The complex, highly integrative endocrine system regulates all aspects of somatic maintenance and reproduction and has been widely implicated as an important determinant of longevity in short-lived traditional model organisms of aging research. Genetic or experimental manipulation of hormone profiles in mice has been proven to definitively alter longevity. These hormonally induced lifespan extension mechanisms may not necessarily be relevant to humans and other long-lived organisms that naturally show successful slow aging.
Pioneering work in model organisms reveals that the reproductive system is involved not only in propagation of the species but also regulates organismal metabolism and longevity. In C. elegans, prevention of germline stem cell proliferation results in a 60% extension of lifespan, termed gonadal longevity. Gonadal longevity relies on the transcriptional activities of steroid nuclear receptor DAF-12, the FOXO transcription factor homolog DAF-16, the FOXA transcription factor homolog PHA-4, and the HNF-4-like nuclear receptor NHR-80.
A significant increase in the number of old people in the populations of developed countries was followed by an increase in morbidity and mortality resulting from main age-related diseases -- cardiovascular, cancer, neurodegenerative, diabetes mellitus, decrease in resistance to infections. Obviously, the development of the means of prevention of the premature aging of humans is crucial for the realization of this program.
A healthy cardiovascular system, with minimal arteriosclerosis, good endothelial function and well-compensated ventricular function has been observed at advanced ages, and linked to a healthy lifestyle. This has consisted of a plant-based diet, low in salt and fat, with monounsaturates as the principal fat. Other healthy lifestyle factors include regular physical activity (farming and traditional dance) and minimal tobacco use.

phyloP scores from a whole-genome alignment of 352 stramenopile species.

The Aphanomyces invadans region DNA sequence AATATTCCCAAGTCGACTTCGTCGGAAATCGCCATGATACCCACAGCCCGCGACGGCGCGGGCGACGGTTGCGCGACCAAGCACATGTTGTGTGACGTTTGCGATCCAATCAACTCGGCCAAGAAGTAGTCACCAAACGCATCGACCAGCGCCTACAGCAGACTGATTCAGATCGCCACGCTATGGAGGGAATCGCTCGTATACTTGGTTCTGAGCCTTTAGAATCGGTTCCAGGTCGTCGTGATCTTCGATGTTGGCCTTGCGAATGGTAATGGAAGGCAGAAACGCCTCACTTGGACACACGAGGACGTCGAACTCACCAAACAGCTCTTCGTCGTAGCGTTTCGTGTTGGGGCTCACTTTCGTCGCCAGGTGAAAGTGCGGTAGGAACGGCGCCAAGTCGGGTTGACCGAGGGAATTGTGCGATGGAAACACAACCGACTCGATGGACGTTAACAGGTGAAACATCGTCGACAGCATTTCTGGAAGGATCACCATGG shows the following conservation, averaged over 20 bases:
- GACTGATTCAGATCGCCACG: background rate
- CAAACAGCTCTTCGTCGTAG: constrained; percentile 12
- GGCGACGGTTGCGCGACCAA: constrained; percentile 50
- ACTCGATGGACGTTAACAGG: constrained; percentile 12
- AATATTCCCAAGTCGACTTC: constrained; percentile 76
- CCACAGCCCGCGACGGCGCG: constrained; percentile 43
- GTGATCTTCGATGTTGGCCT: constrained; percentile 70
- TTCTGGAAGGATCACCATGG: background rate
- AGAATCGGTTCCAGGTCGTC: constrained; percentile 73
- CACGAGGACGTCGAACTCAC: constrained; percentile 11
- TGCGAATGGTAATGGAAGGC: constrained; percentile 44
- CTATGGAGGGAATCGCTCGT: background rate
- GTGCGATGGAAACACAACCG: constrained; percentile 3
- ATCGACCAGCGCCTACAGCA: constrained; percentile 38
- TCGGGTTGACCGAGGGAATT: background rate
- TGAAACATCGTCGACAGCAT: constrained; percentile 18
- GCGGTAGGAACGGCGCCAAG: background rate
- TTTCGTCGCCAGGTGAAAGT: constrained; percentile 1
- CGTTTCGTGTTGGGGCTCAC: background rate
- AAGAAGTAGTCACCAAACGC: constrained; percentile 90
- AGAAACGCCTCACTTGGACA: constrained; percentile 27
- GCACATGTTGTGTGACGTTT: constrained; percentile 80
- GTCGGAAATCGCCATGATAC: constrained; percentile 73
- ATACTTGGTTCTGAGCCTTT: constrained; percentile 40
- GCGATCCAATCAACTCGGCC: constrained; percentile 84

The adult brain is much more resilient and adaptable than previously believed, and adaptive structural plasticity involves growth and shrinkage of dendritic trees, turnover of synapses, and limited amounts of neurogenesis in the forebrain, especially the dentate gyrus of the hippocampal formation. Stress and sex hormones help to mediate adaptive structural plasticity, which has been extensively investigated in the hippocampus and to a lesser extent in the prefrontal cortex and amygdala, all brain regions that are involved in cognitive and emotional functions.
Sexual differentiation of the brain takes place during a perinatal-sensitive time window as a result of gonadal hormone-induced activational and organizational effects on neuronal substrates. Increasing evidence suggests that epigenetic mechanisms can contribute to the establishment and maintenance of some aspects of these processes, and that these epigenetic mechanisms may themselves be under the control of sex hormones.
The concept that the brain differs in make-up between males and females is not new. For example, it is well established that anatomists in the nineteenth century found sex differences in human brain weight. The importance of sex differences in the organization of the brain cannot be overstated as they may directly affect cognitive functions, such as verbal skills and visuospatial tasks in a sex-dependent fashion. Moreover, the incidence of neurological and psychiatric diseases is also highly dependent on sex.
The World Journal of Biological Psychiatry: The Official Journal of the World Federation of Societies of Biological Psychiatry
OBJECTIVES: The one-carbon metabolism, also known as methionine-homocysteine cycle, governs the dynamics of DNA methylation, epigenetically regulating gene expression, and has been reported altered in anorexia nervosa (AN) adult patients. The aim of this study consisted in assessing whole-blood DNA methylation in adolescent AN patients, assessing its significance in relationship to clinical and hormonal variables.
Sexual differentiation of the developing brain organizes the neural architecture differently between males and females, and the main influence on this process is exposure to gonadal steroids during sensitive periods of prenatal and early postnatal development. Many molecular and cellular processes are influenced by steroid hormones in the developing brain, including gene expression, cell birth and death, neurite outgrowth and synaptogenesis, and synaptic activity.